Camilla Neilsson's brilliant Democrats follows the writing of Zimbabwe's first constitution over three years.
"What I've realized is that people don't admire ruffians for leaders. People don't admire bullying people." Paul Mangwana and Douglas Mwonzora stand together in sunlight, as they speak, their faces suggesting a mix of exhaustion and relief. They've spent three years writing Zimbabwe's first constitution, a process that began with thousands of meetings with citizens and ended with forging compromises.
The process was complicated at every step, primarily by Robert Mugabe, the notorious "ruffian" who has been president of Zimbabwe since 1987. Camilla Neilsson's brilliant documentary Democrats follows the negotiations from their start, including a chilling speech by Mugabe following the 2008 election in which his party, ZANU-PF, lost control of Congress. “Democracies in Africa are a difficult proposition," he says," leaning over his microphone, "because always the opposition will want more than it deserves.” The crowd cheers because, well, the crowd always cheers for Mugabe, whose regime is renowned for arresting, torturing, raping, and killing all opponents -- and perceived opponents.
The film offers up a minute or so of this history via archival footage, then launches directly into its focus, the work to be done by co-chairpersons of the parliamentary select committee COPAC, ZANU-PF representative Mangwana and Mwonzora negotiating for the opposition party, the Movement for Democratic Change (MDC), headed by the relatively liberal Morgan Tsvangirai. Their first assignments take them to rural areas, where they meet with locals to ask what they want to see written into the constitution. A first question is, how should judges be selected? Again and again, you see in a montage that's at once horrifying and comic, people insist that only the president can choose judges.
Of course, there's bullying afoot, acknowledged separately by both Mangwana and Mwonzora, specifically, that ZANU-PF has sent teams to each site beforehand in order to "teach the masses". Nielsson's own team has remarkable access to each step, as Mangwana instructs his field workers as to their "clever" mission regarding the people's "free speech" and then Mwonzora huddles with his coworkers, noting the effect of such intimidation. The two men speak repeatedly to the camera, which follows them into meetings and in their cars, making their ways from one location to another, ruminating on the tasks before them.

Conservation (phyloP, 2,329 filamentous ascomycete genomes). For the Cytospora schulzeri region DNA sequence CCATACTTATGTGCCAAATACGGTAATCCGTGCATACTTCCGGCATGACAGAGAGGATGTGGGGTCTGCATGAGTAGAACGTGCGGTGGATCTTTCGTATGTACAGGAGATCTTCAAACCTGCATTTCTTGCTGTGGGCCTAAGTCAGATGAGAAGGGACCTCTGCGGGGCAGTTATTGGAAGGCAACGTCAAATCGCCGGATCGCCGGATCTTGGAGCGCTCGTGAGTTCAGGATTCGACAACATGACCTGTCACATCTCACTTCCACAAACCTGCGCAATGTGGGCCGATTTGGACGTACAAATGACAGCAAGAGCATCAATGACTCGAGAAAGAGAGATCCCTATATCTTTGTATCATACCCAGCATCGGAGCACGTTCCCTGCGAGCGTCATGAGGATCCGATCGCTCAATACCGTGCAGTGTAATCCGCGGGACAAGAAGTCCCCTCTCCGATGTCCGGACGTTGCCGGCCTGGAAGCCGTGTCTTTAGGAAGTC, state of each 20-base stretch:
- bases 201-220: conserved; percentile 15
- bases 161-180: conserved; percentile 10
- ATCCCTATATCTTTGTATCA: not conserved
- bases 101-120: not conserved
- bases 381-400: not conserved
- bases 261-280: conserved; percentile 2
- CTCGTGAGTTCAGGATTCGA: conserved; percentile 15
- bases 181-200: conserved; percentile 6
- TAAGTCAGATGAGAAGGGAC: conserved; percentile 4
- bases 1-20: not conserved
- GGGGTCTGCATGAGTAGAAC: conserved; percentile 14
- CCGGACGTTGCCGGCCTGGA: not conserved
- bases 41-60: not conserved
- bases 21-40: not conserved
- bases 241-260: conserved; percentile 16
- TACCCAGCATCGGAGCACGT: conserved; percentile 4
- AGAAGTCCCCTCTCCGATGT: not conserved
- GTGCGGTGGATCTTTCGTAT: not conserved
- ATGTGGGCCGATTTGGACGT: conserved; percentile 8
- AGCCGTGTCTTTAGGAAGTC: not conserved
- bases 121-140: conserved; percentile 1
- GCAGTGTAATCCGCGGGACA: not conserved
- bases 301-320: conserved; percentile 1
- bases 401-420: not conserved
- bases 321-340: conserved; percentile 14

Primarily, these involve performance, putting on good faces and making speeches in order to win points, one by one. "We are a nation of great pretenders," observes Mwonzora during a brief respite, on a motel room bed. The show, he goes on, is "so subtle but so effective", such that people might even believe that they are free, that they make choices. Still, the film reveals, the façade can't help but break down in specific instances, as when Mwonzora himself is arrested at one point, charged with wrongdoings some five years before.
Everyone sees that the arrest is a tactic to slow the constitutional negotiations, and so allow Mugabe to call them off because they're taking too long. Here Mangwana is assigned to smooth over the looming poor PR, and agrees to meet with journalist Peta Thornycroft. She asks about the regime's general habit of making such detainment, that is, arresting people and then conducting investigations, a process managed by what she calls "incompetent" police, who throw their victims into a "disgusting lice-ridden hell hole prison."
Not missing a beat, seated across from Thornycroft at a restaurant table, Mangwana puts on his best show, protesting that these incidents are mistakes, only emerging in the wake of police overwork and economic "sanctions". Thornyycroft looks him in the eye and calls this rationale "bullshit". Moreover, she adds, "I've been there myself, I know this firsthand." He has no answer.
It's a striking scene in a film full of them, primarily comprised of one to one encounters where people confront difficult questions and seek substantive answers. When, following some sensational headlines, Mwonzora is released "on bail," he offers little in the way of outrage, except to describe his treatment (no food or water for three days) and the noteworthy discipline of his captors. Still, he says quietly, "We don't have to say nice things if we are to remove him from power."
As hard as the negotiations must be in a political environment where speaking truth to power is precisely not the tradition, and as opposite as their assignments appear to be, Mangwane and Mwonzora nevertheless pursue the objective of writing a constitution. That the sticking point ends up being a clause that limits a president's term to a certain number of years is at once predictable, mundane, and surreal. Mangwane insists he must seek "political instructions" before he can proceed, leaving the room while the camera watches him recede from sight.
That he comes back to the process is testament to commitment by both men, and also, the film suggests, the pretense that must be sustained. That the show has effects, some lasting and admirable, some fleeting and raucous, makes it a lot like any other democracy.